Change Your Password Day: Adapting to a Future Without Passwords
January 2024 by Adam Marrè, Chief Information Security Officer at Arctic Wolf, Paul Anderson, VP UK & Ireland at Fortinet, Andy Thompson, Offensive Research Evangelist at CyberArk Labs, David Warburton, Director, F5 Labs
The expanse of our digital footprints has resulted in deep rooted concerns when it comes to identity security. The traditional password model is becoming increasingly obsolete, paving the way for sophisticated and successful cyber threats.
This Change Your Password Day should suffice as a call to action to not only change our passwords, but also investigate the essence of digital security. Not doing so will push us further behind the bad guys.
Securing users in today’s digital landscape
What should organisations be looking to do and what solutions do they need to implement to stay safe this Change Your Password Day? According to Adam Marrè, Chief Information Security Officer at Arctic Wolf, “passwords are the lifeblood of our online persona, but we need to take them seriously to protect ourselves from the threat of cybercrime.” He highly recommends organisations to have strong password management practices, including regular updates to passwords and ensuring they, “don’t consist of words or phrases that can be associated directly with you, your interests or family.”
Paul Anderson, VP UK & Ireland at Fortinet, agrees with this advice, “no single organisation can combat cybercrime alone. Having strong passwords is a way to prevent threats from entering networks, while regularly changing passwords to ensure data is protected demonstrates how everyone in a business has a part to play to maintain security.”
In addition to this, our present security practices conceal more danger than meets the eye according to Andy Thompson, Offensive Research Evangelist at CyberArk Labs. “Simply putting strong passwords in place is no longer good enough. In fact, no matter how strong your password is, if a threat actor gets a hold of a cookie, none of it matters,” he explains. "Instead, we need a mechanism that mandates users to frequently change their credentials. And, each time, this mechanism must require strong, unique passwords, not iterative Password1, Password2 changes,” is what the new security landscape demands.
Security is about more than just changing passwords though. David Warburton, Director, F5 Labs, reminds us of that, “while multi-factor authentication is still strongly recommended wherever possible, the vast number of tricks attackers have at their disposal means it is far from the unbreakable security control it was once was.” He states businesses need, “solutions that directly disrupt attacker ROI and can curate and analyse network, device, and environmental telemetry signals across data centres, clouds, and architectures. By modelling threat intelligence across similar attack profiles and risk surfaces, affected organisations can autonomously deploy appropriate countermeasures.”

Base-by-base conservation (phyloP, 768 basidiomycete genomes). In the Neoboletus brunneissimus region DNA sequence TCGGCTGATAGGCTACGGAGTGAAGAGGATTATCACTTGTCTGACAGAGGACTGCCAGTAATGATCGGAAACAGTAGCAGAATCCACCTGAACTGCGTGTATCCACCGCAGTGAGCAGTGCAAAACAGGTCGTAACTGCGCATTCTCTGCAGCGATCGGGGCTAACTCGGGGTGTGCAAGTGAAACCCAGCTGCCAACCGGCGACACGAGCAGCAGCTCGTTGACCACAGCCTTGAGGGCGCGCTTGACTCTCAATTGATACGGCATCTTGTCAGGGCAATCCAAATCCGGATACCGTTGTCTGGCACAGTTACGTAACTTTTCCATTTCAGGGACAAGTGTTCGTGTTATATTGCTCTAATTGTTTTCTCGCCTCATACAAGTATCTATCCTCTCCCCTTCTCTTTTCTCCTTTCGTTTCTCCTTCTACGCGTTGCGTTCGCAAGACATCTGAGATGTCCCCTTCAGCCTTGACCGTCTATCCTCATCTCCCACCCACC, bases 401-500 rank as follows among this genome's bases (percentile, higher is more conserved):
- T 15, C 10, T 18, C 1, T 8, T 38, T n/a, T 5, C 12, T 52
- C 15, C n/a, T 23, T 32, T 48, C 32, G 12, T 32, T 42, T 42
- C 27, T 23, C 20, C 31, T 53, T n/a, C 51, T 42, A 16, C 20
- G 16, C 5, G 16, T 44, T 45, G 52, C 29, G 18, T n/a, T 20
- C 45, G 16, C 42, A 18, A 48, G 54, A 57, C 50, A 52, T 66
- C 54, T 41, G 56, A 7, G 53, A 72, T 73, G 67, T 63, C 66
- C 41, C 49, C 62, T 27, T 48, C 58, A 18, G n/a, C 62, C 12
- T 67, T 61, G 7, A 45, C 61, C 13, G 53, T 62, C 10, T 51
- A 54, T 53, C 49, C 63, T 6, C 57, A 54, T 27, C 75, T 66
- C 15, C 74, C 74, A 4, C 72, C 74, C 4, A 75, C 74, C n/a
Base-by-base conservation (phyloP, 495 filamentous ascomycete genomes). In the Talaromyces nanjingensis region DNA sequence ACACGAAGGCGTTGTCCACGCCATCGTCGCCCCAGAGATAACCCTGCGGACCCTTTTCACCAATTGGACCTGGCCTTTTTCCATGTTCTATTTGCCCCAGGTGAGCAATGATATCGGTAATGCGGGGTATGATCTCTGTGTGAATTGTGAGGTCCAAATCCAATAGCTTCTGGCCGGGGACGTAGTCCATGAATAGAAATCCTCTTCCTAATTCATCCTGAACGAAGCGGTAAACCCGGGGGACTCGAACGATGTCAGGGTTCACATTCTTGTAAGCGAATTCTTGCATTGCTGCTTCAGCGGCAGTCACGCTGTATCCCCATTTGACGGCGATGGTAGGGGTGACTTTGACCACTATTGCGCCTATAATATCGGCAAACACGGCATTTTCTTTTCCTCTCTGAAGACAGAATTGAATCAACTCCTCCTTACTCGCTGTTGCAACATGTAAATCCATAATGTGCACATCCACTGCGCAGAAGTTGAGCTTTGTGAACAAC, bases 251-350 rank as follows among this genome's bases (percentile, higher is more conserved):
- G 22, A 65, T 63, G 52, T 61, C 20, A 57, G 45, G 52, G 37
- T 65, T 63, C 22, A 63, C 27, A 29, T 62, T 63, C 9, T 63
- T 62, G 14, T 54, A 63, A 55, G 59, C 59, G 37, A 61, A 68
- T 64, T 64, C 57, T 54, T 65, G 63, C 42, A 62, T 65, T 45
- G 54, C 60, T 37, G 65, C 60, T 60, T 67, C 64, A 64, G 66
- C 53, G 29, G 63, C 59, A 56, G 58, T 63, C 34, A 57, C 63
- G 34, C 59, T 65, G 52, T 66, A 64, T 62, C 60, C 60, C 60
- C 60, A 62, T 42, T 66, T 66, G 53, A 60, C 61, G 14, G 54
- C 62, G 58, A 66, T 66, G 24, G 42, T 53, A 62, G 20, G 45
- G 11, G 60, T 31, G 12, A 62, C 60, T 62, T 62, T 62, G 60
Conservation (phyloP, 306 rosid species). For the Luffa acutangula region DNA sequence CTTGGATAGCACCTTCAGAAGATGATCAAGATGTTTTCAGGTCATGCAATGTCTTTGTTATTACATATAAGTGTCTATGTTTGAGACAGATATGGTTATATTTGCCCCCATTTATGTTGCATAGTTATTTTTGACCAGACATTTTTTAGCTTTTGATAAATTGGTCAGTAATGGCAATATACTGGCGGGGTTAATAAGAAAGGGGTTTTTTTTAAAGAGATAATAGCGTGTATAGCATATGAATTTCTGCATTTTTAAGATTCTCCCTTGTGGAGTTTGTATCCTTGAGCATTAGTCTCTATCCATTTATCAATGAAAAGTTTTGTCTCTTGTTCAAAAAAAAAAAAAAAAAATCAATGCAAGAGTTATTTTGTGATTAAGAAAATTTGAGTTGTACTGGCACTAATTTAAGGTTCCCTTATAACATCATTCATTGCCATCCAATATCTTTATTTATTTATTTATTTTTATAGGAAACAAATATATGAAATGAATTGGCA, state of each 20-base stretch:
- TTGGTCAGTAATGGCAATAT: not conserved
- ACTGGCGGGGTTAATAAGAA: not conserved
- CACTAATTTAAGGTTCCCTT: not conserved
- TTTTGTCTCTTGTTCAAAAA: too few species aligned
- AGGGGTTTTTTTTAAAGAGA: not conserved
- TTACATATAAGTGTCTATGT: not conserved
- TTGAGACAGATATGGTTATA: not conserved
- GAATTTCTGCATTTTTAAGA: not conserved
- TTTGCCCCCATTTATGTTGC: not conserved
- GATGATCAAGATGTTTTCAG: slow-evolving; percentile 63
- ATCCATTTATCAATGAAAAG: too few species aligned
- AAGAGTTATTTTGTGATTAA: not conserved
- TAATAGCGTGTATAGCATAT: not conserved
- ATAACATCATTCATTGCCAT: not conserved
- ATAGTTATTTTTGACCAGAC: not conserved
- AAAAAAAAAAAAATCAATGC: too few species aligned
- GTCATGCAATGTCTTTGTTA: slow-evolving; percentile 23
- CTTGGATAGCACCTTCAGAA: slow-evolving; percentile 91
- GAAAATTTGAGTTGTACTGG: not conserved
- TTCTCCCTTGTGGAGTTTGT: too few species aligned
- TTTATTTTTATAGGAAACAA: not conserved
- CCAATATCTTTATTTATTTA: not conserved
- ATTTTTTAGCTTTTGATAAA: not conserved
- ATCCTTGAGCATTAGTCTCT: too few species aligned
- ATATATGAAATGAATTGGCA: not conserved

At the same time Arctic Wolf’s Marrè observes that, while people should use unique passwords for every account, “we must turn on two-factor authentication if it’s available, as well as using a reputable and recognised password manager.” He adds, “with so many passwords to keep track of, password discipline is difficult.”
Navigating towards a password-free future
While protecting ourselves in the present is vital, organisations also need to look to the future. But what does that look like? According to Ping Identity’s General Manager, EMEA, Paul Inglis, with backing from industry giants like Google and Amazon, “the momentum behind passwordless authentication is undeniable and many enterprise organisations are already on this digital transformation journey”.
Frederik Mennes, Director Product Management & Business Strategy at OneSpan, adds, “traditional authentication solutions, like passwords, are no longer effective against modern threats, and upholding the integrity of your digital identity should be a top priority. This starts with passwordless protection which emerges as a viable alternative for securing critical systems that store sensitive data, providing defence against evolving threats by eliminating vulnerabilities associated with traditional passwords.”
A beacon of hope, according to Ping Identity’s Inglis, passwordless authentication is “a paradigm shift to enhance security and user convenience significantly.” With Ping Identity research revealing that 59% of UK consumers would switch to a different brand or service that offered them passwordless as a means of logging in, this change will fundamentally reduce fraud and give consumers more security to freely navigate the digital world without fear of scams.
The transition to passwordless then, is not just about throwing away passwords; rather it is a transformative step that will make secure, open-ended and low-friction digital identity possible.
This Change Your Password Day marks a critical juncture in digital security – it’s a call for systemic change. Critical to this change is the adoption of new technology solutions, as well as maintaining vigilant and robust organisational security practices. Doing so will not just be a small step, but a leap towards a future where our digital lives are as protected as they are connected.